Plaintiff argues that the ALJ basically rejected Dr. Collingwood's opinion. ECF No. 16 at 13. This is not the case. The ALJ determined that Plaintiff could perform low-end semi-skilled tasks, ECF No. 13 at 25, which on its face seems inconsistent with the finding by Dr. Collingwood that Plaintiff is capable of simple routine work. However, in considering whether jobs that Plaintiff could perform given her residual functional capacity exist in significant numbers, the ALJ listed three positions that had a SVP of 2: advertising material distributor, office cleaner I, and mail clerk. Id. at 32-33. Plaintiff's mental residual functional capacity to perform simple routine work, as determined by Dr. Collingwood, has been found to be generally consistent with job descriptions requiring an SVP of 2. See Lara v. Astrue, 305 Fed.App'x 324, 326 (9th Cir. 2008); Hackett v. Barnhart, 395 F.3d 1168, 1176 (10th Cir. 2005).

Dr. Collingwood's opinion of Plaintiff's residual functional capacity was limited to simple routine work is not inconsistent with the ALJ's finding that Plaintiff could perform three SVP 2, unskilled jobs. Accordingly, Plaintiff's contention that the ALJ basically rejected Dr. Collingwood's opinion must fail.

2. Symptom testimony.

Plaintiff argues that the ALJ dismissed her testimony without sufficient specificity. ECF No. 16 at 14. She contends that "the ALJ set forth a boilerplate statement" and "did not state specifically why [her] testimony was not credible." Id. The Court disagrees and finds that the ALJ satisfied the relevant legal standard.

To weigh the credibility of subjective system testimony, the ALJ must engage in a two-step inquiry. Lingenfelter v. Astrue, 504 F.3d 1028, 1035-36 (9th Cir. 2007). "First, the ALJ must determine whether the claimant has presented objective medical evidence of an underlying impairment which could reasonably be expected to produce the pain or other symptoms alleged.'" Id. at 1036 (quoting Bunnell v. Sullivan, 947 F.2d 341, 344 (9th Cir. 1991) (en banc)). "Second, if the claimant meets this first test, and there is no evidence of malingering, the ALJ can reject the claimant's testimony about the severity of her symptoms only by offering specific, clear and convincing reasons for doing so.'" Id. (quoting Smolen v. Chater, 80 F.3d 1273, 1281 (9th Cir. 1996)).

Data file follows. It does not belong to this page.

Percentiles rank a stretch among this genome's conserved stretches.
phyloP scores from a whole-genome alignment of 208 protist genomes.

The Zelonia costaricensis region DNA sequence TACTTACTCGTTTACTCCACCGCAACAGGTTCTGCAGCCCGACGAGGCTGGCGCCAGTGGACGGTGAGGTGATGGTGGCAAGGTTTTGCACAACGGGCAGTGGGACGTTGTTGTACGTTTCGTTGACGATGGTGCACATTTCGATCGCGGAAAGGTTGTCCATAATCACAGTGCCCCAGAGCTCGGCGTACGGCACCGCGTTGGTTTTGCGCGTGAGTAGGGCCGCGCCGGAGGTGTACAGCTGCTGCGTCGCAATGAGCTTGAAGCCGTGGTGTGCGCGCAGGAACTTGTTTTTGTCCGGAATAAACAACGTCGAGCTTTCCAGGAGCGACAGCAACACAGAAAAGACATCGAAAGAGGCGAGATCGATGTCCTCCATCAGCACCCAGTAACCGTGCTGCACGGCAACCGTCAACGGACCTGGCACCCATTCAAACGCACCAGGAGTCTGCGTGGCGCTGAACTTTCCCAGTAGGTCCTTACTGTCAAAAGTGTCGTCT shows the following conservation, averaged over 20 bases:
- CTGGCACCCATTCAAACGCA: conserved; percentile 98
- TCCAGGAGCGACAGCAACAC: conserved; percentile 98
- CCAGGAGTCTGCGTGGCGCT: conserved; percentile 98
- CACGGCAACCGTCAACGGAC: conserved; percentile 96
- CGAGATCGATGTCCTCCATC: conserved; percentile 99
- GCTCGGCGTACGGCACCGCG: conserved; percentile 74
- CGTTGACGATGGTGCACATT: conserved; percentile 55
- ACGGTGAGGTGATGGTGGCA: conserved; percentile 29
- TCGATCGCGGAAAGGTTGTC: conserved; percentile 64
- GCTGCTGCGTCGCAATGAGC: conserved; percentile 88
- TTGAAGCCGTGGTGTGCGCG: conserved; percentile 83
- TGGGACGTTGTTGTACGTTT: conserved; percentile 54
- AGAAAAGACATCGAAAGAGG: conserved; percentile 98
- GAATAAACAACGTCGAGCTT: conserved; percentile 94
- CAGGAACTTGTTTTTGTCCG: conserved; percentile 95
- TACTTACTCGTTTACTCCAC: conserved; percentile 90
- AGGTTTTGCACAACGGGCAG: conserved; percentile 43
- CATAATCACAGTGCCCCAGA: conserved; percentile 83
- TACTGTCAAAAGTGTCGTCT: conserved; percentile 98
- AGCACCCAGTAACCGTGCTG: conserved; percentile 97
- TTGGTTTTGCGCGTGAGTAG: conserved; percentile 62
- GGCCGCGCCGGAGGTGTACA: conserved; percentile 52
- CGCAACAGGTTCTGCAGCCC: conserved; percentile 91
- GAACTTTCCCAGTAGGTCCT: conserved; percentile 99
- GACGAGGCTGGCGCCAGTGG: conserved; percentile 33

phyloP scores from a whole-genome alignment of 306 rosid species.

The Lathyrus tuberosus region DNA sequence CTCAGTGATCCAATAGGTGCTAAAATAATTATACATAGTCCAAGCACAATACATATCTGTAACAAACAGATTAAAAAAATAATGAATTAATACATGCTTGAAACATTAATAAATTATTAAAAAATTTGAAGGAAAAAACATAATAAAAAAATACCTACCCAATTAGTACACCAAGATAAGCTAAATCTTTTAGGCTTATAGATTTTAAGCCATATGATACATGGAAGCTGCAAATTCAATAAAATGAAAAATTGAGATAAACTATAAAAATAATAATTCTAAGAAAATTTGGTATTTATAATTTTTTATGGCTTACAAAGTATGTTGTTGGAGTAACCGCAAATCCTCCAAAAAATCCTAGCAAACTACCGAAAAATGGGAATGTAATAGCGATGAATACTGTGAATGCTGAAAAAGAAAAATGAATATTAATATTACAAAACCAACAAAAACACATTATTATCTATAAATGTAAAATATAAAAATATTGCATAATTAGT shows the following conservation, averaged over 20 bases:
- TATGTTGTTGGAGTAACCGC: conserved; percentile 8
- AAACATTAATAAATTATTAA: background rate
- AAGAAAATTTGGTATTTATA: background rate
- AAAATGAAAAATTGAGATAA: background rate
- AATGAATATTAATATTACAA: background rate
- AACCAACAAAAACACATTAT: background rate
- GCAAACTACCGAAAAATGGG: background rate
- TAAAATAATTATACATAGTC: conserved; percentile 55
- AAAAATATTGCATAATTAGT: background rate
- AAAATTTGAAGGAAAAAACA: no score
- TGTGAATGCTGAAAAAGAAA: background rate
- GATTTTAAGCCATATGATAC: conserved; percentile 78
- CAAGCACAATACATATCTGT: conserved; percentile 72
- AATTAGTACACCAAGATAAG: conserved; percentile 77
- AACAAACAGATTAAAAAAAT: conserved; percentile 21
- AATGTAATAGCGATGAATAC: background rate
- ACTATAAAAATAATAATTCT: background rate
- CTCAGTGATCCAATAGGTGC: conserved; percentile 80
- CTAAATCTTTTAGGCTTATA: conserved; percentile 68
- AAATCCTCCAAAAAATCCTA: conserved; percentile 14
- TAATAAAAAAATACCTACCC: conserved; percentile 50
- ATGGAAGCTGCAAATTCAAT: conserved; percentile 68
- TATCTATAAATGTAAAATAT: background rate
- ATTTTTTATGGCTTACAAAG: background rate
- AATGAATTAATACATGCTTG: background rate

There are numerous factors that an ALJ may consider in weighing a claimant's credibility. In Lingenfelter v. Astrue , the Ninth Circuit provided some examples of acceptable points of inquiry: "(1) whether the claimant engages in daily activities inconsistent with the alleged symptoms; (2) whether the claimant takes medication or undergoes other treatment for the symptoms; (3) whether the claimant fails to follow, without adequate explanation, a prescribed course of treatment; and (4) whether the alleged symptoms are consistent with the medical evidence." 504 F.3d 1028 , 1040 (9th Cir. 2007). As long as the ALJ's findings are supported by substantial evidence, this Court "may not engage in secondguessing." Thomas v. Barnhart, 278 F.3d 947, 958 (9th Cir. 2002).

Here, the ALJ acknowledged that "the claimant's medically determinable impairments could reasonably be expected to cause the alleged symptoms, " which satisfies step one of the inquiry. ECF No. 13 at 26. Further, the ALJ found no evidence of malingering. Id. Nonetheless, the ALJ ultimately concluded that the "claimant's statements concerning the intensity, persistence and limiting effects of these symptoms are not entirely credible." Id. Accordingly, this Court must assess the record and assess whether the ALJ relied on sufficient specific facts in reaching this conclusion.